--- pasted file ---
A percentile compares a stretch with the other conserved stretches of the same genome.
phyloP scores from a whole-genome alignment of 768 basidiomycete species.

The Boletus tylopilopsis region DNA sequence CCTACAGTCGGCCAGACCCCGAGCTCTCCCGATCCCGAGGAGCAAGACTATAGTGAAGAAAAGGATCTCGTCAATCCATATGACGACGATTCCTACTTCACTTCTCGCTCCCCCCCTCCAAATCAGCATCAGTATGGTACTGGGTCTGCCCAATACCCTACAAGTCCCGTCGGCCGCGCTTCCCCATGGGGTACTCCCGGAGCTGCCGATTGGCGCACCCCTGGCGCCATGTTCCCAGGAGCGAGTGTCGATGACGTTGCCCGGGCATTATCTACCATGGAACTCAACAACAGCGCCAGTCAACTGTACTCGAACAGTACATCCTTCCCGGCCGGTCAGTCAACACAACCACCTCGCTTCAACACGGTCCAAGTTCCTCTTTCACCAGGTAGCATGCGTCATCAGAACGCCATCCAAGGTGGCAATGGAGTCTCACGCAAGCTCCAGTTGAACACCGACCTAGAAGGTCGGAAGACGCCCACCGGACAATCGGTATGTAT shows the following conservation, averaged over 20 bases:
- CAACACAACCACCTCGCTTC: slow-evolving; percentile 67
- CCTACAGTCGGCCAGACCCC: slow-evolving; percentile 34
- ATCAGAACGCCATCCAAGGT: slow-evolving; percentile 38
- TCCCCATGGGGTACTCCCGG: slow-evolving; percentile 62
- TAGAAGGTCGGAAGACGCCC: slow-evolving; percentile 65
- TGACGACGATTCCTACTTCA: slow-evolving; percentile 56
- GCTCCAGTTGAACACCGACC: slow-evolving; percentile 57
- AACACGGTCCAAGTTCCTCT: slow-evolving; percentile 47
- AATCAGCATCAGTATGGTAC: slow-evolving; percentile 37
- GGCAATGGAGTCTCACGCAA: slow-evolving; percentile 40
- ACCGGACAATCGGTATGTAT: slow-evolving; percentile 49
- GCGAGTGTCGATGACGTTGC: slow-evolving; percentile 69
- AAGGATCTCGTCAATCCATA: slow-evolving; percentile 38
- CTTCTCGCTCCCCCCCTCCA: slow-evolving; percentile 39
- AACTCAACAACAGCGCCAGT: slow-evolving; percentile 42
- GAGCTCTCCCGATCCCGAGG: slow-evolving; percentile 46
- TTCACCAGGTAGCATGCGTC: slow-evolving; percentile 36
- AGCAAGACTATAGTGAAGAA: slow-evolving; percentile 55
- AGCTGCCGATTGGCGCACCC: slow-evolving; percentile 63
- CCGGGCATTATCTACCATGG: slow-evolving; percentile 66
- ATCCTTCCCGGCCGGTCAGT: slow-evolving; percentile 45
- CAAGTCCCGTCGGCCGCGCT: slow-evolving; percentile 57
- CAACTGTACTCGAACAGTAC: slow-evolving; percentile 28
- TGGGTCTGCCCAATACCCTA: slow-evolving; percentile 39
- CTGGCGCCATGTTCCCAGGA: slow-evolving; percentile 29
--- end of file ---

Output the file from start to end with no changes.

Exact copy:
A percentile compares a stretch with the other conserved stretches of the same genome.
phyloP scores from a whole-genome alignment of 768 basidiomycete species.

The Boletus tylopilopsis region DNA sequence CCTACAGTCGGCCAGACCCCGAGCTCTCCCGATCCCGAGGAGCAAGACTATAGTGAAGAAAAGGATCTCGTCAATCCATATGACGACGATTCCTACTTCACTTCTCGCTCCCCCCCTCCAAATCAGCATCAGTATGGTACTGGGTCTGCCCAATACCCTACAAGTCCCGTCGGCCGCGCTTCCCCATGGGGTACTCCCGGAGCTGCCGATTGGCGCACCCCTGGCGCCATGTTCCCAGGAGCGAGTGTCGATGACGTTGCCCGGGCATTATCTACCATGGAACTCAACAACAGCGCCAGTCAACTGTACTCGAACAGTACATCCTTCCCGGCCGGTCAGTCAACACAACCACCTCGCTTCAACACGGTCCAAGTTCCTCTTTCACCAGGTAGCATGCGTCATCAGAACGCCATCCAAGGTGGCAATGGAGTCTCACGCAAGCTCCAGTTGAACACCGACCTAGAAGGTCGGAAGACGCCCACCGGACAATCGGTATGTAT shows the following conservation, averaged over 20 bases:
- CAACACAACCACCTCGCTTC: slow-evolving; percentile 67
- CCTACAGTCGGCCAGACCCC: slow-evolving; percentile 34
- ATCAGAACGCCATCCAAGGT: slow-evolving; percentile 38
- TCCCCATGGGGTACTCCCGG: slow-evolving; percentile 62
- TAGAAGGTCGGAAGACGCCC: slow-evolving; percentile 65
- TGACGACGATTCCTACTTCA: slow-evolving; percentile 56
- GCTCCAGTTGAACACCGACC: slow-evolving; percentile 57
- AACACGGTCCAAGTTCCTCT: slow-evolving; percentile 47
- AATCAGCATCAGTATGGTAC: slow-evolving; percentile 37
- GGCAATGGAGTCTCACGCAA: slow-evolving; percentile 40
- ACCGGACAATCGGTATGTAT: slow-evolving; percentile 49
- GCGAGTGTCGATGACGTTGC: slow-evolving; percentile 69
- AAGGATCTCGTCAATCCATA: slow-evolving; percentile 38
- CTTCTCGCTCCCCCCCTCCA: slow-evolving; percentile 39
- AACTCAACAACAGCGCCAGT: slow-evolving; percentile 42
- GAGCTCTCCCGATCCCGAGG: slow-evolving; percentile 46
- TTCACCAGGTAGCATGCGTC: slow-evolving; percentile 36
- AGCAAGACTATAGTGAAGAA: slow-evolving; percentile 55
- AGCTGCCGATTGGCGCACCC: slow-evolving; percentile 63
- CCGGGCATTATCTACCATGG: slow-evolving; percentile 66
- ATCCTTCCCGGCCGGTCAGT: slow-evolving; percentile 45
- CAAGTCCCGTCGGCCGCGCT: slow-evolving; percentile 57
- CAACTGTACTCGAACAGTAC: slow-evolving; percentile 28
- TGGGTCTGCCCAATACCCTA: slow-evolving; percentile 39
- CTGGCGCCATGTTCCCAGGA: slow-evolving; percentile 29